Ever since the birth of our cities, we’ve made sure to protect the green spaces within them. Civilizations as far back as the Romans built expansive parks in the heart of the city with ‘Rus in Urbe’ – translating as ‘Country in the City’ – still referenced today. In order to control the urbanization boom of the mid-20th century, meanwhile, greenbelt policies across many European cities literally ring-fenced the natural environments surrounding them, making air quality and easier access to nature a part of city life.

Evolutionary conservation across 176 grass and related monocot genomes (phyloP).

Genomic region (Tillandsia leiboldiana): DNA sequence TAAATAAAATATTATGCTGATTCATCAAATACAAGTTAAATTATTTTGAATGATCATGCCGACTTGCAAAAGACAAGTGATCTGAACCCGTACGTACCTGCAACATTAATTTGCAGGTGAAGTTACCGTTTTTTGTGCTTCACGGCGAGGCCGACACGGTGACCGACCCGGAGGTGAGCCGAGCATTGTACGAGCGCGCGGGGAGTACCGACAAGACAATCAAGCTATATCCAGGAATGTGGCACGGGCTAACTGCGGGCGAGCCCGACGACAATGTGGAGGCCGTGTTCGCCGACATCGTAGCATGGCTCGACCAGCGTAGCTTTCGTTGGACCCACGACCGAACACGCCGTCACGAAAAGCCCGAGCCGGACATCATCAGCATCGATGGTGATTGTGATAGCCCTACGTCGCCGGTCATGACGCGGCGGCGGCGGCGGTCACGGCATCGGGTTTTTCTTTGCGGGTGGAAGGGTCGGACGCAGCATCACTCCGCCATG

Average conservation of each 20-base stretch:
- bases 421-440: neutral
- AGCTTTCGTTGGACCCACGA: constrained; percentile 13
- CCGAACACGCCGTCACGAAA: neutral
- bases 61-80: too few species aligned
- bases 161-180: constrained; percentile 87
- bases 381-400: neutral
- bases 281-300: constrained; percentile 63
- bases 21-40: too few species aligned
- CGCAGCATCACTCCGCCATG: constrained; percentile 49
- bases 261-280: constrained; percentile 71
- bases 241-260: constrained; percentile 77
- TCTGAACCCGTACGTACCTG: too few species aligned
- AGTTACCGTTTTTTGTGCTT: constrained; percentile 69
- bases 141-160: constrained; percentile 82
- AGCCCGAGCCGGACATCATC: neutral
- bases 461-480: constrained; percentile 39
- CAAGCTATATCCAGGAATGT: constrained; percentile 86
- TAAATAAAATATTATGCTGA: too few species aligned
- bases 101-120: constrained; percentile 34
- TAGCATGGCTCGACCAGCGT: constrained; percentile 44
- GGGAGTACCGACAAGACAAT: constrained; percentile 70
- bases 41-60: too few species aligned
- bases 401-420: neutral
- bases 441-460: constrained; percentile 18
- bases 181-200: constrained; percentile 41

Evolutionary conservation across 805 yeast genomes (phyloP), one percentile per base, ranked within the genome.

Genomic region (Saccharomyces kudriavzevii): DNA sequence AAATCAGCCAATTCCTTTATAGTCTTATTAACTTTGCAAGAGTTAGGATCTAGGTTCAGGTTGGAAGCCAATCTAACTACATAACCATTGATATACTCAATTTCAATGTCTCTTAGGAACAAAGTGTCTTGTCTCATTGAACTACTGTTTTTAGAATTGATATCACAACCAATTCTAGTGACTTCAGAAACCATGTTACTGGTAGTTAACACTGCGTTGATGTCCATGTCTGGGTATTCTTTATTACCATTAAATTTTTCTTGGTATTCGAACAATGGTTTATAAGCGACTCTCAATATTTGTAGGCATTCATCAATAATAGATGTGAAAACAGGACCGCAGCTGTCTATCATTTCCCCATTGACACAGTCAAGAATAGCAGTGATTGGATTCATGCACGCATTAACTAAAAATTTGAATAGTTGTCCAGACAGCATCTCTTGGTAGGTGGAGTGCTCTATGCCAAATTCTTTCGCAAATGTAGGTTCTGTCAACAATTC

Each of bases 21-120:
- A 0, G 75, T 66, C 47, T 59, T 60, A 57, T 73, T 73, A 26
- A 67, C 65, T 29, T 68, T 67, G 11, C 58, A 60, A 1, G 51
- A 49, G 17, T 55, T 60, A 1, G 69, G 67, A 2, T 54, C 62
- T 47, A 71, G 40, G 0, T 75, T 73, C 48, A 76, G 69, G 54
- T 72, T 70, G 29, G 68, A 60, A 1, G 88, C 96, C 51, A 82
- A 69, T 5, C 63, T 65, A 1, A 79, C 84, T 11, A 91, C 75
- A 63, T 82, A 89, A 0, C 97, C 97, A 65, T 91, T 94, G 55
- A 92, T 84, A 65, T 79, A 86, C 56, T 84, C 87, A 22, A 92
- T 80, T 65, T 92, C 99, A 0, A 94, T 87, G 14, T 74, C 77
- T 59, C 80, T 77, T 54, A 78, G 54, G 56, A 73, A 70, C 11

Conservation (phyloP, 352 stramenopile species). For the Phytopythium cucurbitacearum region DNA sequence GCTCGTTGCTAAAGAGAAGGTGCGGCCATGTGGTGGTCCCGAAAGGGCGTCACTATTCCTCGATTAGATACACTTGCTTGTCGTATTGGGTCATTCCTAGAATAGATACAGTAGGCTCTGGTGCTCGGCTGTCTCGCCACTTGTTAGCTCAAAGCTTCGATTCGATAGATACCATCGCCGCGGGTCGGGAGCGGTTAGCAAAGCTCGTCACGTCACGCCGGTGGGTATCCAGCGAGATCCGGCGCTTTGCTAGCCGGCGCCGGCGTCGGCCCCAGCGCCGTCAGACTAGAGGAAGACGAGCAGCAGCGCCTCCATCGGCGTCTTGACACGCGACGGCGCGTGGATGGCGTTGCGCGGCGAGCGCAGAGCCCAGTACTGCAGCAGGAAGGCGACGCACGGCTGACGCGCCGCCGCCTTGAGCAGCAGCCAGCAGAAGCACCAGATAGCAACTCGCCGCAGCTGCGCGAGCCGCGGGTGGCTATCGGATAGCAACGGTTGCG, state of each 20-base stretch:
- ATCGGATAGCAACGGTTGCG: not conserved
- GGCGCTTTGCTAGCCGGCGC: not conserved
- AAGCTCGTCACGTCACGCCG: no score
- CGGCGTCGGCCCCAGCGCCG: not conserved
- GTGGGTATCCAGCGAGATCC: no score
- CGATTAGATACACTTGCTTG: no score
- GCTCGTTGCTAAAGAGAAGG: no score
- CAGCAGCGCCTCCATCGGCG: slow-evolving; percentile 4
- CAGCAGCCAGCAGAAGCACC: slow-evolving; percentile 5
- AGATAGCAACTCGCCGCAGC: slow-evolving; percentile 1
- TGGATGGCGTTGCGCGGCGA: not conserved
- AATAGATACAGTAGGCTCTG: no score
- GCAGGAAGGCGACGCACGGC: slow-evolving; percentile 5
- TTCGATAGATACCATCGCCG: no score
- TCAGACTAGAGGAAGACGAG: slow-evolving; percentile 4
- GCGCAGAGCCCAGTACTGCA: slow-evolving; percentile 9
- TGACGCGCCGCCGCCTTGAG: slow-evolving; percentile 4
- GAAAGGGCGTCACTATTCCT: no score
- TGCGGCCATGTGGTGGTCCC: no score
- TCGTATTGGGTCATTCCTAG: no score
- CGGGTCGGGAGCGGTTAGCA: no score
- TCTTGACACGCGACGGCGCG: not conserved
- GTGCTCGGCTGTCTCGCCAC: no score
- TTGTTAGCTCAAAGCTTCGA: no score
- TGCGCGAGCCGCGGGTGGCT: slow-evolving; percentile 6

The post-pandemic city, however, is a new breed of conurbation, and these city parks and greenbelts are no longer enough. As we migrate away in search of greener, healthier climes, the cities we’re leaving are evolving, proving they can be green too by exchanging lesser-used black surfaces of roads and structures for natural grass- and parkland. These four projects from across Europe transform unused city spaces back into the natural and regenerative green environments they once were.